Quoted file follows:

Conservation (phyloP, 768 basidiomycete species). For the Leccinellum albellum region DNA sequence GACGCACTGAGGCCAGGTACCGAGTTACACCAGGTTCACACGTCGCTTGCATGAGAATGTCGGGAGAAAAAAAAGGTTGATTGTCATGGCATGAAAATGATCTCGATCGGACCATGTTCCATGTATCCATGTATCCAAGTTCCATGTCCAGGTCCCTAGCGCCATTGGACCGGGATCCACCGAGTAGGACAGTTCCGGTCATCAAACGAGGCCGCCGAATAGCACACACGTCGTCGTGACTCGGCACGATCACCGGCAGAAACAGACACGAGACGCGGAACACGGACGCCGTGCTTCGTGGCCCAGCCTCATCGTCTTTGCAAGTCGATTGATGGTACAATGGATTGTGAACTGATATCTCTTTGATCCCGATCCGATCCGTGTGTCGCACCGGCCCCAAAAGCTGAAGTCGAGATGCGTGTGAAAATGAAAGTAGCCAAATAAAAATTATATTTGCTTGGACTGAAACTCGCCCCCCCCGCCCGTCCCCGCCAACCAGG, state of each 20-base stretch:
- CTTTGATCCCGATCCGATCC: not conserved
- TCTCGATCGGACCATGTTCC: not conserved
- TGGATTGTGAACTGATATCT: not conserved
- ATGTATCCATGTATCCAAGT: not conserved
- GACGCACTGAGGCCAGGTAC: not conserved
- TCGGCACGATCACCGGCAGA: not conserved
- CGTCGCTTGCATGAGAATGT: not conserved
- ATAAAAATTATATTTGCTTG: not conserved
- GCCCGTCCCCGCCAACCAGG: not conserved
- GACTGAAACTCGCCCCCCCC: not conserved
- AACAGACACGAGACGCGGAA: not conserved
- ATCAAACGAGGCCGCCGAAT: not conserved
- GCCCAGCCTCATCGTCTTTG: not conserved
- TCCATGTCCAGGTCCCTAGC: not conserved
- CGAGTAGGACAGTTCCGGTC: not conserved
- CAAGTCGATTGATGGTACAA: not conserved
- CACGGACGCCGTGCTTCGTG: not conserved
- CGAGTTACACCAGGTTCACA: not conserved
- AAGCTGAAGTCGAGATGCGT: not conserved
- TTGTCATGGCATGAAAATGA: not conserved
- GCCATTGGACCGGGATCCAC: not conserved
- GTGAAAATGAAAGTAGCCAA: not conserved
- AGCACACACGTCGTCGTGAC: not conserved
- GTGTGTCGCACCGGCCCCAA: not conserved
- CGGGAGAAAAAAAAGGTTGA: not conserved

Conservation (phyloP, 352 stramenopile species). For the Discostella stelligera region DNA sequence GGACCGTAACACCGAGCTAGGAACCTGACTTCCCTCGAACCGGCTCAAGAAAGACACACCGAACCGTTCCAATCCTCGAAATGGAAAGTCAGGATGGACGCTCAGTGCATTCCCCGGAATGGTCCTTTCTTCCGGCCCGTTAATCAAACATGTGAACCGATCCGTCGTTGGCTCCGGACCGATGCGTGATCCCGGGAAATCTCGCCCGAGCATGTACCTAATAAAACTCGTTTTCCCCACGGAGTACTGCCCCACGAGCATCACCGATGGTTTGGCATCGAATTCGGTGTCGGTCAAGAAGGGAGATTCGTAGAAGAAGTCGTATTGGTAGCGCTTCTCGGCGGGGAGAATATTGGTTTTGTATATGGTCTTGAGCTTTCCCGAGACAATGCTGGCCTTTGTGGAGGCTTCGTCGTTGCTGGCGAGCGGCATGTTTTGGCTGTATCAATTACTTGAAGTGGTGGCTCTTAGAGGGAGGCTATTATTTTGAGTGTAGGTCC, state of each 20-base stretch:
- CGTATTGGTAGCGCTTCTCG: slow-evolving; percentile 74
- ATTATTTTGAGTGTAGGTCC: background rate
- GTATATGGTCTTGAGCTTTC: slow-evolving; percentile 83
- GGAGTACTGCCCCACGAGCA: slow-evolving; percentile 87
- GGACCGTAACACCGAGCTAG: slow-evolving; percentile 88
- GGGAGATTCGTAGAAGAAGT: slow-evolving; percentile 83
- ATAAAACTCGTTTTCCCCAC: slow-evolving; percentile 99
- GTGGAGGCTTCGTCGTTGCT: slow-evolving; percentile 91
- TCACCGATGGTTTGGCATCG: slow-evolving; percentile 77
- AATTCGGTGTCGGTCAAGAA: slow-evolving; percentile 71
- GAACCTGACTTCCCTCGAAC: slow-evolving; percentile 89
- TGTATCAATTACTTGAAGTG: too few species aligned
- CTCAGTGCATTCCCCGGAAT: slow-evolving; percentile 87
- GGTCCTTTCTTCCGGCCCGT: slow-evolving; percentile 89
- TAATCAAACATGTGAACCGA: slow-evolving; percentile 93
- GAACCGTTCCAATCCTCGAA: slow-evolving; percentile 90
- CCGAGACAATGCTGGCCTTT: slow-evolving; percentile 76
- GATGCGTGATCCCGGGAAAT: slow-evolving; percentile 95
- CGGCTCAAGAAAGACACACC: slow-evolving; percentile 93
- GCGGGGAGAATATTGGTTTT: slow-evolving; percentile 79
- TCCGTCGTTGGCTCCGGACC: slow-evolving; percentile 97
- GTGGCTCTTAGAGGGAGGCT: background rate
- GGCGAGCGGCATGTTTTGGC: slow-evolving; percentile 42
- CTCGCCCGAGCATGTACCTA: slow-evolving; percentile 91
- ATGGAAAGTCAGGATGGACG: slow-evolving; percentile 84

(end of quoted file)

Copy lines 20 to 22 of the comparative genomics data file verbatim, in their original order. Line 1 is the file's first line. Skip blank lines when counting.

- AAGCTGAAGTCGAGATGCGT: not conserved
- TTGTCATGGCATGAAAATGA: not conserved
- GCCATTGGACCGGGATCCAC: not conserved